Posts Tagged ‘Risotto’

26th February
written by Loren


This was the first time I ever tried to make risotto, probably because I have always heard that it was a pain to constantly have to stir it for a ~30 minute cook time. That level of attention is usually not conducive to making other courses to go along with dinner. Silly me, I should have known that America’s Test Kitchen would have figured out a more user friendly version of the recipe. To make this gooey, cheesy, white winey goodness, you will need:

  • 3.5 cups of low-sodium chicken broth
  • 3 cups water
  • 6 tablespoons butter
  • 1 onion, minced

    I used this Chilean Sauvignon Blanc for the white wine. It was about $8 for the bottle.

  • Salt & pepper
  • 2 cups Arborio Rice
  • 1 cup dry white wine
  • 2 oz Parmesan cheese, grated (1 cup)
  • 2 cloves garlic, minced
  • fresh thyme
  • 1 lb cremini mushrooms, trimmed & cut into small wedges
  • 1/3 oz of dried porcini mushrooms (optional)

Bring the broth and water to a boil over medium-high heat. Cover and keep warm on the lowest possible stove setting.  Melt 4 tablespoons of the butter in a large saucepan over medium heat, add the onion and 1/2 teaspoon salt and cook until lightly browned, about 9 minutes. The original recipe also calls for you to stir in 1/3 oz of dried porcini mushrooms, “thoroughly rinsed and minced”, to the onion mixture in this step. I forgot this step, despite scouring the grocery store for dried porcini mushrooms that day, and really didn’t think the recipe was lacking in any way. I would try the dried mushrooms if you want, but don’t stress yourself out looking for this ingredient. I kind of like the way it turned out where the mushroom flavor was in the mushrooms themselves and sort of contrasted with the brothy-wine flavor in the rice.

At roughly the same time that you start cooking the onion, melt the other 2 tablespoons of butter in a large skillet over medium high heat and add the mushrooms and 1/2 teaspoon salt. Cook until the mushrooms are browned, about 10 minutes. Stir in the minced garlic and about 1/2 teaspoon of minced fresh thyme. The garlic and herbs really only need to cook until they are fragrant, about 15 seconds or so. Finally, transfer the mushrooms to an oven safe container, cover them, and keep them warm in a 200 degree oven until the risotto is basically done. One final note about the mushroom cookery: you want these to brown, not steam. If too much liquid comes out of the mushrooms while cooking, enough liquid to cover the bottom of the pan, drain that off into the broth/water mixture you have going on the stove. It will add some good mushroom flavor to the final product.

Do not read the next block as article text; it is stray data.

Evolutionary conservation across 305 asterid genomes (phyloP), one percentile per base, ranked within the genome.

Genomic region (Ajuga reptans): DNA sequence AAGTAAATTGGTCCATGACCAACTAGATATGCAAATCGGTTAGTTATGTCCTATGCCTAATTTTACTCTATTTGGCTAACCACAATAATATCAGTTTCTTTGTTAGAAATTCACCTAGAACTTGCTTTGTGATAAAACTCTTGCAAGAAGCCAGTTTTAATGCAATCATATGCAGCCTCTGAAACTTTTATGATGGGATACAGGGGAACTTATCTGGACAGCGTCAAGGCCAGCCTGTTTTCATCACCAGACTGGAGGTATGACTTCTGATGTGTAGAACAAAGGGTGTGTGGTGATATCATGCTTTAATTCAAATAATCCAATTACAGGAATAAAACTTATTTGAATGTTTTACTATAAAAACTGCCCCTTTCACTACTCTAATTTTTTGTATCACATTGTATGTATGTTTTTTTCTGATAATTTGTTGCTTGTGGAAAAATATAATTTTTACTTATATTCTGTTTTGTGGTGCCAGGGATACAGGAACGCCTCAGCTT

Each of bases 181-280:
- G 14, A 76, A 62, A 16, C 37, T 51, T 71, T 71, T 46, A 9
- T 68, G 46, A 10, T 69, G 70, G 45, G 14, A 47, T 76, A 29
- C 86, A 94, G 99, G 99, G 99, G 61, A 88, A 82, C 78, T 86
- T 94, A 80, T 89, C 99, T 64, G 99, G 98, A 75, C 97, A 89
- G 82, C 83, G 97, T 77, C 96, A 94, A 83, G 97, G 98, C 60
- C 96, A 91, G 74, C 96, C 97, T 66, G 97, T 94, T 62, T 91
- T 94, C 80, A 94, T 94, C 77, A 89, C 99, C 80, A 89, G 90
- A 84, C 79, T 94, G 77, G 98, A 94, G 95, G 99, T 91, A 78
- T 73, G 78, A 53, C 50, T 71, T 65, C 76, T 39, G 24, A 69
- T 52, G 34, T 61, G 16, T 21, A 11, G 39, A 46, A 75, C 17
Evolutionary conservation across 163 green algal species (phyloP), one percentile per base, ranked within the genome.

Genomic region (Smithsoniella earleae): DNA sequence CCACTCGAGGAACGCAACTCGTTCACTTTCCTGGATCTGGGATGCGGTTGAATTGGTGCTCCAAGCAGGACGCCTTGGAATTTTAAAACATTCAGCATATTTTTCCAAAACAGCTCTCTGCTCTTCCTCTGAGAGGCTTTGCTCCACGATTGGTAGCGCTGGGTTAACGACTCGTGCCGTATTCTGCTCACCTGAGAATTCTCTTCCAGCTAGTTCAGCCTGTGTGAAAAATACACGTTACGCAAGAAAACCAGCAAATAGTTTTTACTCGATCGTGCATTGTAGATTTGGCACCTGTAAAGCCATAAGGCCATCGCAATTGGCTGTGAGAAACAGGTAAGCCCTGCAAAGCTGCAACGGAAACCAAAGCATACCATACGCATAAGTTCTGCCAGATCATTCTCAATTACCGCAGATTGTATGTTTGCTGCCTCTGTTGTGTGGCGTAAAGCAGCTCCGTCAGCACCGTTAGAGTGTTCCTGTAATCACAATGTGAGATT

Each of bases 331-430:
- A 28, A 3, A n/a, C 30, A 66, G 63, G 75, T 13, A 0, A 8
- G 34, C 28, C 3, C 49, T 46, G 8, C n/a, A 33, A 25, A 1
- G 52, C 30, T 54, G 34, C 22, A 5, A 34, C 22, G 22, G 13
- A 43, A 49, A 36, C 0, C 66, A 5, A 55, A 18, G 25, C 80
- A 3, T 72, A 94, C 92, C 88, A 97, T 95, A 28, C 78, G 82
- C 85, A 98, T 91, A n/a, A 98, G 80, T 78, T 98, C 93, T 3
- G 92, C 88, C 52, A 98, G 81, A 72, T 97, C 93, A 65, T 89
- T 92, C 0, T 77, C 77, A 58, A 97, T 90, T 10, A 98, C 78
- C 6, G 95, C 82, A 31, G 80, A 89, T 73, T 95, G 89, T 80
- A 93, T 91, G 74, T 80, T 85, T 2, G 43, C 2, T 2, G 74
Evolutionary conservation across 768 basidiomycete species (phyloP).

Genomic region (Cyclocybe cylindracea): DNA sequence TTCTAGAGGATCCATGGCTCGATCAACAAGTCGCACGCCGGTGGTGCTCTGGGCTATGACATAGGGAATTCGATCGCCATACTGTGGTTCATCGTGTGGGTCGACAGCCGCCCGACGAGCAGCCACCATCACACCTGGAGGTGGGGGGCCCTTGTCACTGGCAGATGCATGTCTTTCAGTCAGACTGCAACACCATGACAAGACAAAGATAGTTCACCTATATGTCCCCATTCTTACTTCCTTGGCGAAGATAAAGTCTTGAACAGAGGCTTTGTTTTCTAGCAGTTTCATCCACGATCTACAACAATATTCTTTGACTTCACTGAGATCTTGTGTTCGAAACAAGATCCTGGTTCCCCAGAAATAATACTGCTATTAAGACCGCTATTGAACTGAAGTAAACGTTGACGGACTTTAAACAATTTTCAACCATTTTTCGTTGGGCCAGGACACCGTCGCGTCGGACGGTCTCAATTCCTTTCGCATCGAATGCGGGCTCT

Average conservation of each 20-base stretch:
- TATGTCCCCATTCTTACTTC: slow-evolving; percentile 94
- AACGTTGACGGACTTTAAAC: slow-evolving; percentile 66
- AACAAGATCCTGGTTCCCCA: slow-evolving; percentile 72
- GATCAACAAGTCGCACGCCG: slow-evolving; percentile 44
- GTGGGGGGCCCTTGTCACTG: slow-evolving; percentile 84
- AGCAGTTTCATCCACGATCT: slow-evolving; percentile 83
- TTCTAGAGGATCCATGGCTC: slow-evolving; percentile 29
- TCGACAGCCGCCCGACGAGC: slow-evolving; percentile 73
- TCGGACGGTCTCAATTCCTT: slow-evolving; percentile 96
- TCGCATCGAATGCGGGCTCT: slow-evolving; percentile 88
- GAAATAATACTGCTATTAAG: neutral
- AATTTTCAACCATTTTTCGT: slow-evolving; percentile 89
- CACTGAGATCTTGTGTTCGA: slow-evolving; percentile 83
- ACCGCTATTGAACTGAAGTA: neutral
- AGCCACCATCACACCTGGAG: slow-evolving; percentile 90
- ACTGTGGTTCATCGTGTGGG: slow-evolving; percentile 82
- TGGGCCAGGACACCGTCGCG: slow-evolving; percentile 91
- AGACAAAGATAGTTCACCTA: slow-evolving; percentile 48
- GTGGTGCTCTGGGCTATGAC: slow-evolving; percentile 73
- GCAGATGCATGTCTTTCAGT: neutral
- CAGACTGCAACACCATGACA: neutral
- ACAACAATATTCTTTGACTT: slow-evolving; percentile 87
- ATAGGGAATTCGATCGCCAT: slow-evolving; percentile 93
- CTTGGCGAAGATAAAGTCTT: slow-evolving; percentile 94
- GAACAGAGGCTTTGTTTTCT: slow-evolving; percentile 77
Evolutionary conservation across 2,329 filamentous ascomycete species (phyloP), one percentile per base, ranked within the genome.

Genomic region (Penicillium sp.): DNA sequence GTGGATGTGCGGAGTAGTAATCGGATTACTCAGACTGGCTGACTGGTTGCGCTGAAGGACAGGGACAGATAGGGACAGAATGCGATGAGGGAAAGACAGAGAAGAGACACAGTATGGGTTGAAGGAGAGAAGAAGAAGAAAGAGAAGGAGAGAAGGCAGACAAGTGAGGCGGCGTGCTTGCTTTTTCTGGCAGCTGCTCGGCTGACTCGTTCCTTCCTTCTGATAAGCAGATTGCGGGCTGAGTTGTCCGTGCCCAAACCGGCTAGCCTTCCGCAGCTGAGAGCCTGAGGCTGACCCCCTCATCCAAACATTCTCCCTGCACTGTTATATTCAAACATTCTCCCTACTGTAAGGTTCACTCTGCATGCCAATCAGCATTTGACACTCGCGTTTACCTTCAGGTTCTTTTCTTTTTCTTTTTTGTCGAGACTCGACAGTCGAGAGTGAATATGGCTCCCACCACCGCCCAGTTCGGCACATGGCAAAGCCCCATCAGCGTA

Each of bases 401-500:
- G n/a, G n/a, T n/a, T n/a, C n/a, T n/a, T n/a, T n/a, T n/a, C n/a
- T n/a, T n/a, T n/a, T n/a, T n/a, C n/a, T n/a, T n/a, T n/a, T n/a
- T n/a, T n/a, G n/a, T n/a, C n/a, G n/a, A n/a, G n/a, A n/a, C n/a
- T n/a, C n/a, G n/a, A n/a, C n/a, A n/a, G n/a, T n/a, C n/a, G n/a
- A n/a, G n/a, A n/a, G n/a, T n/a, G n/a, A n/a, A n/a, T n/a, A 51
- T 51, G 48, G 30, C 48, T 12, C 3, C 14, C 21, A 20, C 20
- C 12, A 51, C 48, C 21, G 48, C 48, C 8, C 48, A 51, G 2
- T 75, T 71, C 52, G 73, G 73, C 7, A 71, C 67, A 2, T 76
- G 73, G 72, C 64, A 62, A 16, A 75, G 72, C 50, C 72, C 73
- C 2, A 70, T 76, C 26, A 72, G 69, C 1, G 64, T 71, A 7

Stir the rice into the onions and cook until the edges of the grains turn translucent which takes about 3 minutes. Add the wine and cook, stirring frequently, until the wine is completely absorbed. Then add 3 cups of the warm broth mixture and bring to a simmer. Cook, stirring occasionally, until all the liquid has been absorbed. It will be very helpful for this recipe to have a ladle on hand so you don’t have to pour hot liquid from the pot into a measuring cup and then from the measuring cup into the rice. Continue to cook the rice, stirring in 1/2 cup of the broth every few minutes, allowing each addition of broth to be absorbed completely before adding more. Continue this process until the rice is cooked through but still somewhat firm in the center, about 11 minutes. Stir in the mushrooms and the parmesan, season with salt and pepper to taste. As always, buy real parmesan wedges and grate it yourself for the best result. Luckily, my brother Danny gave me a two pound wedge of parmesan for Christmas, so this recipe was a perfect way to use part of it.Serve the risotto next to a beautiful peice of grilled meat, and garnish with some parmesan shavings and maybe some minced flat leaf parsley or chives.

The final dish was everything I hoped it would be. The rice was soft but firm, the broth and wine combined to make some great layers of flavor, and the parmesan made everything that much more creamy and salty. By adding half of the liquid immediately and allowing it to cook down for a while, you really cut down on the amount of time during which you have to devote lots of effort and attention to the risotto to keep it from burning. What I really love about this recipe is that it’s fairly easy to keep all the ingredients in your head, and the steps are not exact science. Once you have added and reduced the 3 cups of water/broth, you pretty much just keeping adding liquid and stirring and reducing and adding liquid and stirring until the risotto tastes and feels just right in your mouth. After making this recipe just one time, I’m pretty confident I could recreate the final product without having the recipe around to follow.

Next one of my friends to get married is getting a 20lb wheel of parm! Gift registry be damned!